Expedited extradition of illegals to begin today, and the open borders crowd is apoplectic

Tuesday, July 23, 2019
By Paul Martin

By Thomas Lifson
July 23, 2019

The Trump administration is today implementing a strategy that’s been in planning for two years to relieve crowding at detention centers, deal with the backlog at immigration courts, and rapidly increase the tempo of deportations of illegal aliens. Predictably, the open borders crowd is appalled, and the ACLU is planning to launch a lawsuit, no doubt before a leftist judge appointed by Obama and Clinton to stymie the move. But this has been planned for two years, and it looks as though their efforts will play into the president’s hands as the 2020 election approaches.

In July 2017, David Inserra reported that an expedited deportation policy was being studied by DHS and that it would be based on an existing statute:

The Department of Homeland Security is weighing a new policy that would allow for the expedited deportation of illegal immigrants.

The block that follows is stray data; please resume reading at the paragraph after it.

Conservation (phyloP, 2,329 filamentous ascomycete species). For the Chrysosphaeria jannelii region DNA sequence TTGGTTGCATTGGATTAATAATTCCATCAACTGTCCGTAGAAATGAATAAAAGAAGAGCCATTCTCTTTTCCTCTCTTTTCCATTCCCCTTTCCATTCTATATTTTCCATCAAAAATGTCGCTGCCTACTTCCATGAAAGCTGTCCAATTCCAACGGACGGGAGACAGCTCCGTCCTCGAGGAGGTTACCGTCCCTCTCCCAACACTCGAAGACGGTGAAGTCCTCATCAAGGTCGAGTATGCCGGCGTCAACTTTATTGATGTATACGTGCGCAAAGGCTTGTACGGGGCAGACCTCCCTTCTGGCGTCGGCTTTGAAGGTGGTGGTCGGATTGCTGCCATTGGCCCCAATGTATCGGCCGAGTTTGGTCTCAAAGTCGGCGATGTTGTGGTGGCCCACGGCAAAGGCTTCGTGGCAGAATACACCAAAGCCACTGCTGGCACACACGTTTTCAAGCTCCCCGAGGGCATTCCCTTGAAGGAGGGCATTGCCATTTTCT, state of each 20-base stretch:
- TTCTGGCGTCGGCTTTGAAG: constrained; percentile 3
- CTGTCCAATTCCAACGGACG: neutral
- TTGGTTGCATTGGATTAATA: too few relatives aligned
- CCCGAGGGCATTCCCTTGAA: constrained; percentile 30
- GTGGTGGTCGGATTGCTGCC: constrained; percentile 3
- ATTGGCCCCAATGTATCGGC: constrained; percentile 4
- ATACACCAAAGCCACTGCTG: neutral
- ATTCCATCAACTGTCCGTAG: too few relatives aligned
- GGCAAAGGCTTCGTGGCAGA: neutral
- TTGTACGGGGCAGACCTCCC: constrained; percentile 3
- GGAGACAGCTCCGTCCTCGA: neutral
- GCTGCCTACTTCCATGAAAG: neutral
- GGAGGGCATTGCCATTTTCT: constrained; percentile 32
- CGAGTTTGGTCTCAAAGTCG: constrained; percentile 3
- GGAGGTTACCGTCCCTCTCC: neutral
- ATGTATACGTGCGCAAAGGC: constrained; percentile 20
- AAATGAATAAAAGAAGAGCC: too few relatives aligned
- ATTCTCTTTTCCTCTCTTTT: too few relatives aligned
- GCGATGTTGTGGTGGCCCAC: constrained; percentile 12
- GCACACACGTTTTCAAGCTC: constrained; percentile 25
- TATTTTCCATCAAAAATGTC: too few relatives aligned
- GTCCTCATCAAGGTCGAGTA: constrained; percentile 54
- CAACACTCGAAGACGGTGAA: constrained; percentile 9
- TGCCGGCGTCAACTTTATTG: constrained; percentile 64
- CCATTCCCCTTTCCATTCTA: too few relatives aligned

Immigration and Customs Enforcement already has this power under current law. The Illegal Immigration Reform and Immigrant Responsibility Act of 1996 gave ICE the power to expedite deportations of illegal immigrants detained anywhere in the country as long as they have been residing in the U.S. for less than two years.

That statutory authority has not been exercised for many years thanks not to President Obama, but rather his Republican predecessor:

President George W. Bush altered this policy’s implementation, making it so that expedited deportations could only occur when someone was detained within 100 miles of the border less than 14 days after they arrived in the U.S. The Obama administration retained this policy.

With the publication of this notice on the Federal Register, the policy reverts to what it was before Bush made his changes based on his executive authority — the same authority Trump is now using.

There is a lot of bad reporting on the move, but Politico covers the necessary background, omitted by the likes of NPR — which doesn’t mention the 1996 law that was signed by Bill Clinton, nor G.W. Bush’s role in gutting it.

The Rest…HERE

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